Bastarda & João de Sousa
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Fado is typically sung by a lone vocalist in a tavern-like venue, but on the opening track of Bastarda & João de Sousa’s chamber folk meets fado opus—simply titled Fado—the clarinet lead evokes a vocal duet, and the music is transported to a more formal setting. Fado was recorded in Łódź, Poland by an ensemble of musicians—clarinetist Paweł Szamburski, cellist Tomasz Pokrzywiński, and contrabass clarinetist Michał Górczyńsk—and interprets a collection of classics largely made famous by the iconic fadista Amália Rodrigues. Among these are “Estranha forma de vida,” which segues beautifully into a faultless rendition of “Sodade” by Cape Verdean “Queen of Morna,” Cesária Évora. Most impressively, perhaps, is the fact that this flawless album was recorded live with no overdubs.
Far away from Lisbon’s casas de fado in Montréal, Canada, lives experimental pop composer, singer, and guitarist Steph Yates, who records as Cots. Yates’s startling debut album Moonlit Building—the follow-up to 2021’s bossa-brushed debut Disturbing Body—only nods to fado as a sonic touchstone, but you can still hear it in the music’s misty-eyed, sighing tones and the way the guitar answers her voice in the same way it typically does in traditional fado performances. And her use of raw, booming drums brings a percussive flavor to a genre that conventionally forgoes percussion.
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Spanish producer, composer, and multi-instrumentalist Raül Refree has worked with everyone from Lee Ranaldo to Rosalía—collaborating on the Catalan superstar’s debut 2017 album Los Angeles—while also creating film soundtracks like the haunting score for Un año, una noche (2022), directed by Isaki Lacuesta. In 2020, Refree teamed up with Portuguese singer and seasoned fadista Lina to “rewire and recast” fado for her first album, wielding his analog synths and barely-there piano in place of guitarra for 12 gems. Though it mostly updates a suite of fado classics popularized by Amália Rodrigues, Lina_Raül Refree throws in a curveball by way of “Voz Amália De Nós,” an original song by Portuguese queer new wave icon António Variações, executed this time in acoustic guitar.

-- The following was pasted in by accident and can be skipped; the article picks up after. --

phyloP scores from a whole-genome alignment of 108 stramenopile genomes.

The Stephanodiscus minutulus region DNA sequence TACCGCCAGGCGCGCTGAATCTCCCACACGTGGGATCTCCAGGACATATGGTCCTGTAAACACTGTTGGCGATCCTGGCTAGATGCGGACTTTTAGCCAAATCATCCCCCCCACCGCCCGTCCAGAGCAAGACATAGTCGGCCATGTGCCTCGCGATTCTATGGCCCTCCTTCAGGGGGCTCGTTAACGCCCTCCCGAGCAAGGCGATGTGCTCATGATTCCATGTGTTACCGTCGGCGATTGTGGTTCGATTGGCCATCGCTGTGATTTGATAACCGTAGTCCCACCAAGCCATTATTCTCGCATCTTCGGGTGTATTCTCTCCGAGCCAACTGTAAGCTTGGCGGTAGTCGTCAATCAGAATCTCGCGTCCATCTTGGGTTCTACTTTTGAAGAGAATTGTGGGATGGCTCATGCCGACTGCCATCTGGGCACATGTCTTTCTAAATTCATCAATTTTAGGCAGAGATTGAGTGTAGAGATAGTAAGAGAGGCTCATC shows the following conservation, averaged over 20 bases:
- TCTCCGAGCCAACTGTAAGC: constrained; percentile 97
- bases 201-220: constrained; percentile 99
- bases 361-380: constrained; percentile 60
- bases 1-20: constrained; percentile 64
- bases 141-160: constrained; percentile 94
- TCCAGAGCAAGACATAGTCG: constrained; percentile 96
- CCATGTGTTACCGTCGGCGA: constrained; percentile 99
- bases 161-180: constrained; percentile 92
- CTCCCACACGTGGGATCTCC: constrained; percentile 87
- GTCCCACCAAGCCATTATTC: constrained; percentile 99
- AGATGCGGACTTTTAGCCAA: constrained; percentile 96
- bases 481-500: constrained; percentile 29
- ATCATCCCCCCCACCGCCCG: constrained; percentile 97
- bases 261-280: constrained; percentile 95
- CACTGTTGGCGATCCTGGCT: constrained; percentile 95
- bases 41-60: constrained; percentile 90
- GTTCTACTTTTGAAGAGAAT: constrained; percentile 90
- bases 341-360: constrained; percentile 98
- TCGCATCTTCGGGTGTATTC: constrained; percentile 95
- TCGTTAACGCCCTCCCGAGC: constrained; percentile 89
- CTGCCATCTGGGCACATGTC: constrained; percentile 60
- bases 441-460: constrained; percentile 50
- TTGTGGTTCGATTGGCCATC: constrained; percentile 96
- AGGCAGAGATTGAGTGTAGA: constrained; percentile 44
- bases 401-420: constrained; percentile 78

Conan Osíris is an avant-pop VIP and national treasure in Portugal. He released his first EP in 2011 and his full-length debut, Música, Normal, five years later. (He also dropped a 2014 tribute to Amália Rodrigues along the way.) However, Osíris’s big breakthrough arrived in 2019 when he won Portugal’s Festival da Canção—the qualifiers for the Eurovision Song Contest—with the song “Telemóveis.” Osíris stirs that melting pot of influences into his music, bringing in notes of kizomba and house, while covering themes related to sexuality, Catholicism, and love. But it’s the yearning quality of his voice that has earned him so many comparisons to fado.
Fado has been a continuous presence in Portuguese hip-hop (aka hip-hop tuga) since the late ‘90s, with a must-hear tribute to Amália Rodrigues, Amália Revisited, surfacing in 2006. Popular present-day rapper Slow J—the son of an Angolan father and a mother from Alentejo, and who draws inspiration from the latter’s tradition of polyphonic singing—has even invited Portuguese guitarra player Nuno Cacho on stage with him. On EVMS, the smoked-out 2020 album by Lisbon-based multimedia artist Alexandre Francisco, the poetic “Todo a Fado é Vadio” stands out as particularly ambiguous and abstract in its meaning, with the artist seeming to play around with the literal meaning of fado—“fate”—while also pointing to the tradition of fado vadio, or fado sung by amateur singers—which also happens to be name of a famous graffiti tribute to fado.
If you’re ever lucky enough to see Fado Bicha perform live, you’ll understand the hypnotic allure of fado. Formed in 2017 by guitarist/multi-instrumentalist and arranger João Caçador and singer Lila Fadista, this queer fado activist project reinterprets and refashions the tools of fado to create LGBTIQA+, feminist, and anti-racist protest anthems, subverting the genre’s legacy of cisheteromativity. The duo made headlines in 2019 with “Lisboa, não sejas racista” (Lisbon, don’t be racist), and released their debut album OCUPAÇÃO in 2022. Made in collaboration with Portuguese producer Luís Clara Gomes, aka Moullinex, OCUPAÇÃO—which the group describes as a “queer survival manual”—showcases a number of artists from the Portuguese queer scene, including Symone de lá Dragma, passarumacaco, Labaq, and Trypas Corassão, and closes out with the duo’s unforgettable entry for Festival da Canção 2022, “Povo Pequenino.”